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Aunt Jane's Nieces

Then

an old man came slowly around the corner of the house. His bare

head was quite bald. He wore a short canvas apron and carried

pruning-shears in one hand. Without a word of greeting to his mistress

or scarce a glance at her half recumbent form, he mounted the steps of

the piazza and assisted Phibbs to lift the chair to the ground.

"How are the roses coming on, James?"

"Poorly, Miss," he answered, and turning his back returned to his work

around the corner. If he was surly, Miss Jane seemed not to mind it.

Her glance even softened a moment as she followed his retreating form.

But now she was revelling amongst the flowers, which she seemed to

love passionately. Phibbs wheeled her slowly along the narrow paths

between the beds, and she stopped frequently to fondle a blossom or

pull away a dead leaf or twig from a bush. The roses were magnificent,

in spite of the old gardener's croaking, and the sun was warm and

grateful and the hum of the bees musical and sweet.

"It's hard to die and leave all this, Phibbs," said the old woman, a

catch in her voice. "But it's got to be done."

"Not for a while yet, I hope, Miss Jane."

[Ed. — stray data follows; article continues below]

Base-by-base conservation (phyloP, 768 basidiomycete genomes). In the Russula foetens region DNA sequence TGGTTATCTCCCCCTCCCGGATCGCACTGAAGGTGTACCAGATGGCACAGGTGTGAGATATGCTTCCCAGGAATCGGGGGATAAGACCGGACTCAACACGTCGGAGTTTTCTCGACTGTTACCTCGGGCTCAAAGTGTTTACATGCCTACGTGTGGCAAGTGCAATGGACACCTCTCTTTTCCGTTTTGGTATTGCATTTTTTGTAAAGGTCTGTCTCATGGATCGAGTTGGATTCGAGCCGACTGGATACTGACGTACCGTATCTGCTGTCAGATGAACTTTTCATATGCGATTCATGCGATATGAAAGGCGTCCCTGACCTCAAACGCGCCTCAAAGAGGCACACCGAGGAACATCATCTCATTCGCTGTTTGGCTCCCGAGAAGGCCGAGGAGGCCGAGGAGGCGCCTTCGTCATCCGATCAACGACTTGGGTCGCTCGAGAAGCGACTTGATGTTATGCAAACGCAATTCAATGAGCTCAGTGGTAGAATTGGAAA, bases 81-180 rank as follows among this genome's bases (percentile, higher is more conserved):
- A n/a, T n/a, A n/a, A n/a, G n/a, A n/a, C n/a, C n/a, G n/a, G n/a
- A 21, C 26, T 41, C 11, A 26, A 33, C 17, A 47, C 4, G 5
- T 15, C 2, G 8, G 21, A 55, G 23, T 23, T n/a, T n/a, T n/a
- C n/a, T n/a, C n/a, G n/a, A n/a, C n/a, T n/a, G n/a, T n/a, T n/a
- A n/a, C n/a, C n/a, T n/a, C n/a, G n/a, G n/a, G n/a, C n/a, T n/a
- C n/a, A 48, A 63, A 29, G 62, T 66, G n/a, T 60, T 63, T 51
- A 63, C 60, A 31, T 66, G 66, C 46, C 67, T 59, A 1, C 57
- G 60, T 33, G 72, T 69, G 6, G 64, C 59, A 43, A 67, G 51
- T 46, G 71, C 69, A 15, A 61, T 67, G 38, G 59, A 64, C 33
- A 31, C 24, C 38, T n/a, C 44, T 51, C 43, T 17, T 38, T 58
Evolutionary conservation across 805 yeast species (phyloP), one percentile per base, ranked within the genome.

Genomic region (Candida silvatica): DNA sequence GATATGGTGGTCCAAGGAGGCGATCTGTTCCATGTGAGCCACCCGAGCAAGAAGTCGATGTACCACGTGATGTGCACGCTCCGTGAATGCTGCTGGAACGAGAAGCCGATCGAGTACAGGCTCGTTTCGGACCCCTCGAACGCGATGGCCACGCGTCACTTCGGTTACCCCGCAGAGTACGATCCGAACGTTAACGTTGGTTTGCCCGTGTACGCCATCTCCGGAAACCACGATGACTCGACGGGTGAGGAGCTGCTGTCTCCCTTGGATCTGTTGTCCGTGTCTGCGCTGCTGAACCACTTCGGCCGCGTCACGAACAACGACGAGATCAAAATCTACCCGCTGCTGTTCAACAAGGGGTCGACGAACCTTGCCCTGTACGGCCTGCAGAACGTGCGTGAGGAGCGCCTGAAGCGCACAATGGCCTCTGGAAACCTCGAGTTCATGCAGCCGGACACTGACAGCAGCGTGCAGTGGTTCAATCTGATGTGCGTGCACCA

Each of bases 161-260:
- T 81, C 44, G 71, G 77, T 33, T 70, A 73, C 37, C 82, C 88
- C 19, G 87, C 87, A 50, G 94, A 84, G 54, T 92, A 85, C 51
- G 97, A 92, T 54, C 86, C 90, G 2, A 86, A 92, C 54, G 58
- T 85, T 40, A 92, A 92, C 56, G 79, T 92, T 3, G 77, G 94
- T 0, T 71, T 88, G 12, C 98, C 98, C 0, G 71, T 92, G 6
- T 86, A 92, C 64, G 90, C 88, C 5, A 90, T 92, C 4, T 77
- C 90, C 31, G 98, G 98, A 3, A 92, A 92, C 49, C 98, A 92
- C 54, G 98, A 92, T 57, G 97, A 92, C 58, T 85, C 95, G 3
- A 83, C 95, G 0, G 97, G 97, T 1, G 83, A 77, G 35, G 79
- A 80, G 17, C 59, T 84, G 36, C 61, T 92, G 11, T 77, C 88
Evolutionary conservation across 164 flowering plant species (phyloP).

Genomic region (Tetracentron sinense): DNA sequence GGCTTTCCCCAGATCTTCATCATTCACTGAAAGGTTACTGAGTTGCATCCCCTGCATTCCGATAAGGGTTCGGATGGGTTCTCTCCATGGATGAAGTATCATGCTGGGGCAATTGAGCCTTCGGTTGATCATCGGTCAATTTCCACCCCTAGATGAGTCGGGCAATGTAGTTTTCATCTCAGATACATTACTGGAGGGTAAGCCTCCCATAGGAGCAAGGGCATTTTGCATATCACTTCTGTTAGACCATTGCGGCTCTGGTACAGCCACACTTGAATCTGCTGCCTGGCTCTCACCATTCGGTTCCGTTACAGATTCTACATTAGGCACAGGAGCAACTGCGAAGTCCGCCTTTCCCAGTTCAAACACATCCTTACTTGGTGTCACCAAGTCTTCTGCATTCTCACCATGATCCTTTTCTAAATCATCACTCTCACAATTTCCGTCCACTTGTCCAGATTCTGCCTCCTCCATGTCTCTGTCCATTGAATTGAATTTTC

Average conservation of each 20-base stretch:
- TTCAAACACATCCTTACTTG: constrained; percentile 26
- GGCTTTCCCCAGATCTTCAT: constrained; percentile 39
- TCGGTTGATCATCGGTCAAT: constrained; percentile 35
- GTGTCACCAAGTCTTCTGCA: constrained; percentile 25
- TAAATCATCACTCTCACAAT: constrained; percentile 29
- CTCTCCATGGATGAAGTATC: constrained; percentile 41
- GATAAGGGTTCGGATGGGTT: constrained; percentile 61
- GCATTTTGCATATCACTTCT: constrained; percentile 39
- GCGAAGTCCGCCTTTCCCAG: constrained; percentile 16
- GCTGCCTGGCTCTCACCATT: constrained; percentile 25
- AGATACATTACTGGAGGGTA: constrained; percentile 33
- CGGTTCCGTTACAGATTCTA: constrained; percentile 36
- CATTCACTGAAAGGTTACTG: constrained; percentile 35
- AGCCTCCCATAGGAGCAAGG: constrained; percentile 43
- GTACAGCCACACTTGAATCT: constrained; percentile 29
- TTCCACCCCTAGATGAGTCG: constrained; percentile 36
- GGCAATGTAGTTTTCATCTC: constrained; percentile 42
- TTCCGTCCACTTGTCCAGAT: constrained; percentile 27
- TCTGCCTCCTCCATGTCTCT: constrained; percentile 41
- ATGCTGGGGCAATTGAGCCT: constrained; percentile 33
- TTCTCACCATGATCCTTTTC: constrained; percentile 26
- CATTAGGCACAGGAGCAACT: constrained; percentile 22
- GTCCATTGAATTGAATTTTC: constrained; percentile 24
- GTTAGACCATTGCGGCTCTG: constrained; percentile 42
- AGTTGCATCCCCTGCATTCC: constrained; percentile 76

"It won't be long, Phibbs. But I must try to live until my nieces

come, and I can decide which of them is most worthy to care for the

old place when I am gone."

"Yes, Miss."

"I've heard from two of them, already. They jumped at the bait I held

out quickly enough; but that's only natural. And the letters are very

sensible ones, too. Elizabeth DeGraf says she will be glad to come,

and thanks me for inviting her. Louise Merrick is glad to come, also,

but hopes I am deceived about my health and that she will make me more

than one visit after we become friends. A very proper feeling; but I'm

not deceived, Phibbs. My end's in plain sight."

"Yes, Miss Jane."

"And somebody's got to have my money and dear Elmhurst when I'm

through with them. Who will it be, Phibbs?"

"I'm sure I don't know, Miss."

"Nor do I. The money's mine, and I can do what I please with it; and

I'm under no obligation to anyone.

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